See, problem solved.

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Old 12-27-2017, 10:37 AM   #36
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The Chris looks like a comfortable vessel, just never thought of one as a costal cruiser.

Can't think of anywhere on the U.S. east coast that it wouldn't work...

In our case, that would assume attention to weather and so forth, but then we do that anyway.

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Old 12-27-2017, 12:22 PM   #37
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You showered while sitting on the toilet and then had to go into the passage way to towel off. You then went back into the head to wipe everything down for the next victim. .
Wifey B: That's called a wet shower as opposed to a separate dry shower. Of course a dry shower is wet but doesn't wet the entire room.

We would never have a boat to cruise with a wet head/shower.
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Old 12-27-2017, 12:25 PM   #38
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Want a tub? Go to a farm supply store, buy a big galvanized tub, put it on deck, run the water to it via a hose and bath to your heart's content. Yea yea, I know, you forgot to put a drain in it. Next time drill a hole, put a cork into it for a drain.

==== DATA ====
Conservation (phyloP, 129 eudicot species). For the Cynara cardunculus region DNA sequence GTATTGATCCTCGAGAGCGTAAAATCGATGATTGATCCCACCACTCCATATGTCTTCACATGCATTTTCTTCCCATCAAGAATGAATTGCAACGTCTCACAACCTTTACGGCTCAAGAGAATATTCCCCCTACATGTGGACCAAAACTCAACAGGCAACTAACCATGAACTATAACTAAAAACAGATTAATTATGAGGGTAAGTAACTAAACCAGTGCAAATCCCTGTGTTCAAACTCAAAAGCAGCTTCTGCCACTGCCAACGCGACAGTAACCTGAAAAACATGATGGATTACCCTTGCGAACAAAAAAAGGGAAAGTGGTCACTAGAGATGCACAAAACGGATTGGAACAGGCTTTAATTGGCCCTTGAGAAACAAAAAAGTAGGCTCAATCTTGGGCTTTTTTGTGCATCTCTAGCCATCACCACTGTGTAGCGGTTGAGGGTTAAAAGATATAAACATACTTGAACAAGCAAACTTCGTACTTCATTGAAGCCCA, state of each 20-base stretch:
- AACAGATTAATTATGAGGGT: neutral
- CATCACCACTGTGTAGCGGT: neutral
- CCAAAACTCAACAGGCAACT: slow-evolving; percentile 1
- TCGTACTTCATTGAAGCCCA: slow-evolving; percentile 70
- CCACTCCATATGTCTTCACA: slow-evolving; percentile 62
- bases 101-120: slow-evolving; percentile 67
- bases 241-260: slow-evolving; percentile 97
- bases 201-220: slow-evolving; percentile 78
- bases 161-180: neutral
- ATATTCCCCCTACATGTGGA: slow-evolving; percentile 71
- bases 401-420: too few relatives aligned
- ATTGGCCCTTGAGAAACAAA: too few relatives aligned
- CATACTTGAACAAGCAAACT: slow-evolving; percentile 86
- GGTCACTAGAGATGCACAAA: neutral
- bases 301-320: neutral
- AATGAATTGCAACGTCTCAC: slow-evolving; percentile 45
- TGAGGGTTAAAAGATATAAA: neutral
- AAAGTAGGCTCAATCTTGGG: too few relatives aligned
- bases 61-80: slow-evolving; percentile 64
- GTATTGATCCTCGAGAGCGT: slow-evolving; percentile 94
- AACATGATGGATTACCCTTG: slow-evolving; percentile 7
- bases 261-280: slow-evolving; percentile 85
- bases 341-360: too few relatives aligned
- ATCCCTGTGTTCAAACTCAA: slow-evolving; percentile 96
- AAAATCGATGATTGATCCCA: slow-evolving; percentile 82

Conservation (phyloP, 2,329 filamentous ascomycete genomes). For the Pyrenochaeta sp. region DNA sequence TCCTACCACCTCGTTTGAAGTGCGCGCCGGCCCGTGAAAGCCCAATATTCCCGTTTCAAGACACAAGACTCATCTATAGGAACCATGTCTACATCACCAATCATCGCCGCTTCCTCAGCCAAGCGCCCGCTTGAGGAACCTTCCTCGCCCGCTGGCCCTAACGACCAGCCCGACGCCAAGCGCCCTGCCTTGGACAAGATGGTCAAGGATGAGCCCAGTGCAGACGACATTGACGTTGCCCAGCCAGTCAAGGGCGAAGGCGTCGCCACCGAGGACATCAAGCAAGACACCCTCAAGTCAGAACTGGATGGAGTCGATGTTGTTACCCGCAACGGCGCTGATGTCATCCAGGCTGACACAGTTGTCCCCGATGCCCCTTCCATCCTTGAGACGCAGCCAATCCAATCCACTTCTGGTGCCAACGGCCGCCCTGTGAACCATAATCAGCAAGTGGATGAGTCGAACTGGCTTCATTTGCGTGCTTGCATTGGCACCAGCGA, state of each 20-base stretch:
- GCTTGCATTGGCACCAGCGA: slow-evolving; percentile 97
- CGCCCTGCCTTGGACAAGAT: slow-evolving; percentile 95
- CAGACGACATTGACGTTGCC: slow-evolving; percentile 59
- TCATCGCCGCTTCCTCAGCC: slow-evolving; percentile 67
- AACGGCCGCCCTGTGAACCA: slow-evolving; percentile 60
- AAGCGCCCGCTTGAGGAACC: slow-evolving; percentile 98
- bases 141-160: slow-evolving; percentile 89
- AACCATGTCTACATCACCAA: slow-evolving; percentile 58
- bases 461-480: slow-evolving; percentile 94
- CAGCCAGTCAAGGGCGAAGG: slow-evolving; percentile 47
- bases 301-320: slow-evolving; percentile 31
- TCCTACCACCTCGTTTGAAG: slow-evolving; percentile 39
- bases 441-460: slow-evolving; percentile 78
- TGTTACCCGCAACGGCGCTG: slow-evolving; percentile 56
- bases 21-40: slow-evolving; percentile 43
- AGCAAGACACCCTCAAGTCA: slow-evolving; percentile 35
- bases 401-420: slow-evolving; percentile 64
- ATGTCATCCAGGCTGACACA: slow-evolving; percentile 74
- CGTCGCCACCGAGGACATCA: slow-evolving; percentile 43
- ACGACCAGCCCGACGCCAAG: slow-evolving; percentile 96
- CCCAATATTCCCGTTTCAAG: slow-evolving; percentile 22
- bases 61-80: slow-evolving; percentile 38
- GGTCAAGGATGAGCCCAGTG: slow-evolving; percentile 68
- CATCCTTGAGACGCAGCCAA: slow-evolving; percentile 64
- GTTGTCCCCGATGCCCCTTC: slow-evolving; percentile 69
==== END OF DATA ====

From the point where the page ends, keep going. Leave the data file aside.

See, problem solved.

Free advice is often worth what you paid for it.
Wifey B: Actually have seen that done on some of these tiny home shows. Don't have to take it on deck, just set it in the shower. Mom wanted shower, but wanted tubs for her kids. So, they built a small shower, then took just what you describe and put it right in the middle of the shower. Kids loved it and easy for mom to stand there in it and shower. A cute way to convert any shower to a tub I guess. I'm sure could be done with other materials as well. Concept works.
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Old 12-27-2017, 01:13 PM   #39
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Yup and the tubs come in all sizes.
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Old 12-27-2017, 08:05 PM   #40
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If I was looking for pretty much everything you mentioned, especially the big beds, stabilizers and stand up ER in that budget, I’d opt for a Criss Craft 501 and save the balance of the budget for maintenance and fuel. Scroll down in the link below.

1990 Chris-Craft 501 Motor Yacht 4 Stateroom Power Boat For Sale -
I think I just fell in love again! If that boat had a cockpit, I'd buy it and move aboard! (Don't tell the Admiral.)